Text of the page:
How will GDPR affect businesses?
We have previously discussed what the General Data Protection Regulation (GDPR) is, when it will come into play and the consequences of breaching it. In this blog, we want to focus on the key provisions of GDPR and how it will affect businesses.
To recap, GDPR is an important new law that affects how businesses deal with data protection. It was introduced to bring the current data protection laws in line with advancements in technology and social media. GDPR introduces stricter data protection rules and is due to replace the Data Protection Act 1998 in May 2018. It gives individuals greater control over how their personal data is dealt with and imposes greater fines on businesses for data breaches.
What type of business does GDPR apply to?
GDPR applies to all data controllers and data processors, which covers the vast majority of businesses in the UK and EU.
Data controllers determine the purposes and ways in which data is collated and processed; data processors are businesses that process personal data on behalf of data controllers.
What are the implications of GDPR for businesses?
Stricter data security obligations
One important aspect of GDPR is the new principle of accountability that it will introduce. This principle will require businesses to be more accountable for how they handle personal data, as well as ensure that they can show how they comply with the requirements of GDPR.
To comply with this principle, businesses will be required to review and improve their data security measures. There are several aspects to this.
For example, businesses will need to carry out thorough data mapping. This involves reviewing the flow of information within and outside of the organisation to identify any deficiencies and safeguards that need to be implemented to secure data. Businesses will need to review how they protect data and consider improving these procedures if they identify any deficiencies, for example by using data encryption.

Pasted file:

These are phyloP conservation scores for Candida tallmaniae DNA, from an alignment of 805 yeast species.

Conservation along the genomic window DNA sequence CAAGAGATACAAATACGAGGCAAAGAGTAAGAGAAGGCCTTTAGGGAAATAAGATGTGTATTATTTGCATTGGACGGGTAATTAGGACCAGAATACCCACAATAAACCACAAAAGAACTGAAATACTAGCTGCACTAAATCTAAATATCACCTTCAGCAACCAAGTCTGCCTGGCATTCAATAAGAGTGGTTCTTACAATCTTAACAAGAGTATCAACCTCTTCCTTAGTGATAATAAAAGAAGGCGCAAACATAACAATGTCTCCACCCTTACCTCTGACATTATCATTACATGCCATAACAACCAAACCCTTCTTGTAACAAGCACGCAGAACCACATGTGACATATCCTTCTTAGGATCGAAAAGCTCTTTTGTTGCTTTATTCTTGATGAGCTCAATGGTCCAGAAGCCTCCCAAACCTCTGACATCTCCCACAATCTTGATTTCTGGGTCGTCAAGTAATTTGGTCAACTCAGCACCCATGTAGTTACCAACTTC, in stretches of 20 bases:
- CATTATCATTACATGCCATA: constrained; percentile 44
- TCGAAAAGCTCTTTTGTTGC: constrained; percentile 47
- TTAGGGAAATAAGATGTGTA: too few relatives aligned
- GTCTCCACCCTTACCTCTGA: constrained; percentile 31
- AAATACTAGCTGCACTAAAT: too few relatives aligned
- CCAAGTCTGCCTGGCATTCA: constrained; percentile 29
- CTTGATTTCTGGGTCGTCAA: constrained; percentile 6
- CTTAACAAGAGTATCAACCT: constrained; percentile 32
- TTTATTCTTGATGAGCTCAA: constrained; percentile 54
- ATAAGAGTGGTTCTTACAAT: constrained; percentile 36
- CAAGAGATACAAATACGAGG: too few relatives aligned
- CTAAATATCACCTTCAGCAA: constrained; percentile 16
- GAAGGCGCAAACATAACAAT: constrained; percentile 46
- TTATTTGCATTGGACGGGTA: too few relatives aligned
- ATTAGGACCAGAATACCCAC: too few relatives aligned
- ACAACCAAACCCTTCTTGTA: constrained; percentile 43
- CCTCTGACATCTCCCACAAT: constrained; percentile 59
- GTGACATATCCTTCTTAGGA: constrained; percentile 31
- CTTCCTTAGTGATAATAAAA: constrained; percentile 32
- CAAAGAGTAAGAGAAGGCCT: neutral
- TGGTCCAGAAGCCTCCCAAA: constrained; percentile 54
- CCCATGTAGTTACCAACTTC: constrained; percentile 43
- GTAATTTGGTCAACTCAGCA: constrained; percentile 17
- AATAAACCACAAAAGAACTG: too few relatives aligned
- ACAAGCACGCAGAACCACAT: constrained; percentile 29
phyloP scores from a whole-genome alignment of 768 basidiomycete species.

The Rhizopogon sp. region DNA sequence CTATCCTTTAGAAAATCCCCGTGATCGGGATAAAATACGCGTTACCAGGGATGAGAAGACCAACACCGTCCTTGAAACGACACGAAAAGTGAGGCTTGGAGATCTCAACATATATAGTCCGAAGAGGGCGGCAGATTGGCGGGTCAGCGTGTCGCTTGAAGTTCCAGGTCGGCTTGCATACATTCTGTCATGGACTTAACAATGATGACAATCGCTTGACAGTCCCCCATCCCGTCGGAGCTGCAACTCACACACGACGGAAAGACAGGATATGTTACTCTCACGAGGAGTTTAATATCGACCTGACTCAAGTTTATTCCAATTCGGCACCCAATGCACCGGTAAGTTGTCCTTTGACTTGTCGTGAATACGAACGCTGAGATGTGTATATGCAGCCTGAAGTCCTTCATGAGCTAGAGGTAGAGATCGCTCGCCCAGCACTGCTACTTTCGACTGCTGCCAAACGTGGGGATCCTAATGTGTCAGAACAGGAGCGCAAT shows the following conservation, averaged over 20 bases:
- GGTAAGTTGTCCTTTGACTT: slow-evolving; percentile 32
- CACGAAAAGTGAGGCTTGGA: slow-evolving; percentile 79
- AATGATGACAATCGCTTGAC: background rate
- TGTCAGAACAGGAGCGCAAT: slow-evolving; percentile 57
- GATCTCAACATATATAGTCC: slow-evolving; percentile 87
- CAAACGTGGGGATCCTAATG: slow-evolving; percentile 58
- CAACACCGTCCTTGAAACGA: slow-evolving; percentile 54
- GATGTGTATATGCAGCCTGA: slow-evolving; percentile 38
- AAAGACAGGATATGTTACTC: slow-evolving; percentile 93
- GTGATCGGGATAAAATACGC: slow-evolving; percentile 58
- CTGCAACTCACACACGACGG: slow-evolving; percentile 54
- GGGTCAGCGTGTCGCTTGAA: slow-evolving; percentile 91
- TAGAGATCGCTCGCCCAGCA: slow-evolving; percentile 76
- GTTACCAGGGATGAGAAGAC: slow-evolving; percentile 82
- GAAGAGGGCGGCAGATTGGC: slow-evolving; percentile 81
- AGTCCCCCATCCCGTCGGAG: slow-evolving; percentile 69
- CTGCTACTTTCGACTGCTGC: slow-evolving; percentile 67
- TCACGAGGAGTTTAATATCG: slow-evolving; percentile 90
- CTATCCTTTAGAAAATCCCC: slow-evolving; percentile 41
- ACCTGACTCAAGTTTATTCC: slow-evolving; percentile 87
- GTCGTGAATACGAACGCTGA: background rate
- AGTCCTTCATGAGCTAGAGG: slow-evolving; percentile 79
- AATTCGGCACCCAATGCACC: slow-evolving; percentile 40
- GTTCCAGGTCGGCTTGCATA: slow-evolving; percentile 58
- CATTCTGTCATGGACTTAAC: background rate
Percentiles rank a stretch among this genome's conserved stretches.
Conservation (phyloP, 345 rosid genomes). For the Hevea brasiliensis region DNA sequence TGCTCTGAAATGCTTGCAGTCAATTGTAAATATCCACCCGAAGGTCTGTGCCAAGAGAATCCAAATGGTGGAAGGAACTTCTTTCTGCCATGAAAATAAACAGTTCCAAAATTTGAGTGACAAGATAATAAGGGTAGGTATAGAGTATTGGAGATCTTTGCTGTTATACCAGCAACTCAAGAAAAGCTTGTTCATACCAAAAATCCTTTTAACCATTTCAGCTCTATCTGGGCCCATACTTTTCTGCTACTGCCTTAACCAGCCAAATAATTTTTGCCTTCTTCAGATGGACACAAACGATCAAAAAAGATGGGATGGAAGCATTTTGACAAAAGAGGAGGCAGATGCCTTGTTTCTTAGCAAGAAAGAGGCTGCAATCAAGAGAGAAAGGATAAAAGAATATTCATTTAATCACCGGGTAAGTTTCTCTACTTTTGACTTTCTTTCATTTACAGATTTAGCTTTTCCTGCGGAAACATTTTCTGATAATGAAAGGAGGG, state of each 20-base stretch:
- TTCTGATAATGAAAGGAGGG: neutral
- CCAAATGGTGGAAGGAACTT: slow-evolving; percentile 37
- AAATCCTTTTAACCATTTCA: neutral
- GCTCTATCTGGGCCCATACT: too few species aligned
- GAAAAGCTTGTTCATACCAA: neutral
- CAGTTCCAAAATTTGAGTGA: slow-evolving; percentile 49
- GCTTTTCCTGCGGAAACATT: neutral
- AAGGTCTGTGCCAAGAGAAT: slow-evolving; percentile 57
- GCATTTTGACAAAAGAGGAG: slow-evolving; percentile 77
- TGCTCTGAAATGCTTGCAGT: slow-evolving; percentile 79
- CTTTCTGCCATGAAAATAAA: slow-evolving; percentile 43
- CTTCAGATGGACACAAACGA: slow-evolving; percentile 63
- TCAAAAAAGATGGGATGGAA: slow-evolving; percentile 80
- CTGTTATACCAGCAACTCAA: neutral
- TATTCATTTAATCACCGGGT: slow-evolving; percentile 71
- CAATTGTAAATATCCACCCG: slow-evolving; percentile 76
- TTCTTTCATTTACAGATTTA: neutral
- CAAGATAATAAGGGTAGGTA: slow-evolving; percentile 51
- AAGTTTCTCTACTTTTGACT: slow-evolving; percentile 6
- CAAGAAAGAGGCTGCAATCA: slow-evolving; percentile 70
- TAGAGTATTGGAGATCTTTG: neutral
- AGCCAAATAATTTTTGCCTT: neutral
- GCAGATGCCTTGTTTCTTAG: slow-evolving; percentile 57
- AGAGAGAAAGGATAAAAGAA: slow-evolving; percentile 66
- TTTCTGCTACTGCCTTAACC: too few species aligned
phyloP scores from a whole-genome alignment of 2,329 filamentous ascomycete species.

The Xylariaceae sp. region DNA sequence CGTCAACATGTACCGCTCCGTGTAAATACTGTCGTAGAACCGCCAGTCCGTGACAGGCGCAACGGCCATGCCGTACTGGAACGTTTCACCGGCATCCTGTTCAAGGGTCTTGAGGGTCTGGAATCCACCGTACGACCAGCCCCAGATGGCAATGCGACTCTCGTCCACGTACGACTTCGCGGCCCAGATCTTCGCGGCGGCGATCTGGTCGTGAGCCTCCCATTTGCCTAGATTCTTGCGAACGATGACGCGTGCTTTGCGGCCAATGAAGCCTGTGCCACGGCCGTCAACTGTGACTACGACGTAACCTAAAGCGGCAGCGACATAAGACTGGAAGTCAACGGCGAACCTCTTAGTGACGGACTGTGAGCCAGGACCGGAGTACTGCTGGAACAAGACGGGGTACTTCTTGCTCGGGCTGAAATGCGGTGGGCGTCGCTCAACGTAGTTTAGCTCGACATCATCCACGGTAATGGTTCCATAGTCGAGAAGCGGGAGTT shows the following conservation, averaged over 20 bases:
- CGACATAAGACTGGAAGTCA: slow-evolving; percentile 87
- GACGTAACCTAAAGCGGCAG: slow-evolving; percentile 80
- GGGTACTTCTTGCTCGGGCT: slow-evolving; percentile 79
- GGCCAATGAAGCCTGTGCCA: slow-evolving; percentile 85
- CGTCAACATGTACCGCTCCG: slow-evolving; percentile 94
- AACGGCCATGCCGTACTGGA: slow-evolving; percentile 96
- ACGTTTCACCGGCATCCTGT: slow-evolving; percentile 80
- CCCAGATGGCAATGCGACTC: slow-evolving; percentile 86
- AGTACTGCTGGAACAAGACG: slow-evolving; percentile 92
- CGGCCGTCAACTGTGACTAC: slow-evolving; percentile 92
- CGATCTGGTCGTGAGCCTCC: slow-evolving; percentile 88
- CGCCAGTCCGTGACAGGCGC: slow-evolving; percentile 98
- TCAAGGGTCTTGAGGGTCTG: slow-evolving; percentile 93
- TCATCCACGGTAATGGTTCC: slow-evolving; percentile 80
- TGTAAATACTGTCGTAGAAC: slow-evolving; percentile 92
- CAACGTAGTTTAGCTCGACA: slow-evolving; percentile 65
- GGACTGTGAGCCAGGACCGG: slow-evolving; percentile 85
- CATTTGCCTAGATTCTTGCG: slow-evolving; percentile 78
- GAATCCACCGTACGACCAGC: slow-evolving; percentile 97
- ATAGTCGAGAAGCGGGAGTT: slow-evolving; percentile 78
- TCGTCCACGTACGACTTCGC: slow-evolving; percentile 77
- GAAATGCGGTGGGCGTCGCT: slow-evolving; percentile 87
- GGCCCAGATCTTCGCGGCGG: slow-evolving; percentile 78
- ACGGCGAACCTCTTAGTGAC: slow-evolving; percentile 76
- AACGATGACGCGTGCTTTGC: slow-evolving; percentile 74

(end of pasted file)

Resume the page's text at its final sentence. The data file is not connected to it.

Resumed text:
In addition, businesses will need to review their data processing and record-keeping policies and procedures, as well as consider how they document evidence of compliance with the requirements of GDPR.
Data must be processed lawfully
Under GDPR, businesses must ensure that they process personal data for a lawful reason. GDPR is quite prescriptive in this regard, setting out some of the reasons for processing data that would be considered lawful.
For example, personal data would be processed lawfully in a situation where an individual provides consent for the processing of their data, or where the processing is necessary for the performance of a contract with a customer or to pursue a legitimate interest.
There are strict requirements under GDPR for obtaining consent. Consent must be valid, meaning that an individual actively provided consent. Consent must also be verifiable; therefore, businesses need to keep records showing how and when an individual has consented. Arrangements where individuals are automatically deemed to consent unless they opt out or untick a box will not comply with GDPR.
Increased individual rights
GDPR provides individuals with a multitude of new rights, which businesses will need to be aware of and ensure they do not breach.
For example, there will be a new right to be forgotten, which is the right of an individual to have their personal data removed from a business’ system. Individuals will have a new right of data portability: the right to have their personal data copied and transferred to a separate organisation for processing.
There are certain rights that are likely to affect businesses engaged in marketing. GDPR will give individuals the right to object to their data being processed for direct marketing purposes, for example.
Stricter notification requirements for data breaches
A further impact on businesses will be the requirement for data controllers to notify the relevant data protection authority about a data breach within 72 hours of it occurring.
The Information Commissioner is the relevant data protection authority for the UK. The data controller may also need to inform individuals whose personal data is involved in the breach, if there is a risk to them.
Tougher fines for data breaches
Tougher fines are to be introduced for data breaches: businesses who breach the data protection requirements under GDPR could be issued a penalty up to €20 million, or 4% of their global annual turnover.
SD Worx aims to give guidance and provide news on this historic legislation from an HR and Payroll stand point which will impact businesses across the globe. For more information please visit our GDPR Page or, please email WeAreGlobal@sdworx.com